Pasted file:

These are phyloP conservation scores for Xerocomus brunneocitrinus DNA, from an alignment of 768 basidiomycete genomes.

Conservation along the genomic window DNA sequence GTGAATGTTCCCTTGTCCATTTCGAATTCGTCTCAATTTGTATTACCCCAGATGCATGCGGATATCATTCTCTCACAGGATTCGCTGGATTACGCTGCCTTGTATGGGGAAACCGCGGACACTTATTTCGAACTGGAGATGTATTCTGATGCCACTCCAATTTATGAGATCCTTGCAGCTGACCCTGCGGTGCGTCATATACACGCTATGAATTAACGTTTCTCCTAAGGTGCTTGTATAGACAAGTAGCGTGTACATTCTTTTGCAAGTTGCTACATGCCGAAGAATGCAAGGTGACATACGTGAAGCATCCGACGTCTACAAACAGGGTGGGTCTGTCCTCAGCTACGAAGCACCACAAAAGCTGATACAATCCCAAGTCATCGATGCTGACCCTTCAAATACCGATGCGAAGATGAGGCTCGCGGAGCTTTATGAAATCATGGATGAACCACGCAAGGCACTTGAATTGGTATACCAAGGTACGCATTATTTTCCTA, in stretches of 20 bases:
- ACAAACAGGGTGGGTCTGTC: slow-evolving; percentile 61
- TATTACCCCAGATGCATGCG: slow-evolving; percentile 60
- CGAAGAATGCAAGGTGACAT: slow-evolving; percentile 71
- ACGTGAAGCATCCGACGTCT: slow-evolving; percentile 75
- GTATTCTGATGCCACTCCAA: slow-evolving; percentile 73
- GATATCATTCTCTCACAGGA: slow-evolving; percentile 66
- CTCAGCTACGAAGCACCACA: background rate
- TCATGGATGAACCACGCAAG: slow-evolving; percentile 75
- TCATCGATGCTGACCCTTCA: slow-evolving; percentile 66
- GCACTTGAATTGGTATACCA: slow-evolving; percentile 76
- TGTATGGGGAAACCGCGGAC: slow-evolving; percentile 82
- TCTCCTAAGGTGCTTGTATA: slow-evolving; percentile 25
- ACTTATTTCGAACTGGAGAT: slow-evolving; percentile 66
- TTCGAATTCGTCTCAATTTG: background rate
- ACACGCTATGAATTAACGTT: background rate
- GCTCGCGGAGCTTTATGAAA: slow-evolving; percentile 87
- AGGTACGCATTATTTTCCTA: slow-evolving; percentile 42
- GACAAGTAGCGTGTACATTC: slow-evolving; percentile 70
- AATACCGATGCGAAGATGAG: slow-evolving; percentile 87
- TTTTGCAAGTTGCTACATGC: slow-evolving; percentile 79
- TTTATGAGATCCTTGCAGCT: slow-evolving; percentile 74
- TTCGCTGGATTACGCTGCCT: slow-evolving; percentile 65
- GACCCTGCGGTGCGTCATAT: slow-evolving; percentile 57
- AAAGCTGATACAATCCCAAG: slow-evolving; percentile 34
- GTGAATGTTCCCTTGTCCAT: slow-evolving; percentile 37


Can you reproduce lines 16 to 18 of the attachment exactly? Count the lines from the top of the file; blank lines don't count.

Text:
- TTCGAATTCGTCTCAATTTG: background rate
- ACACGCTATGAATTAACGTT: background rate
- GCTCGCGGAGCTTTATGAAA: slow-evolving; percentile 87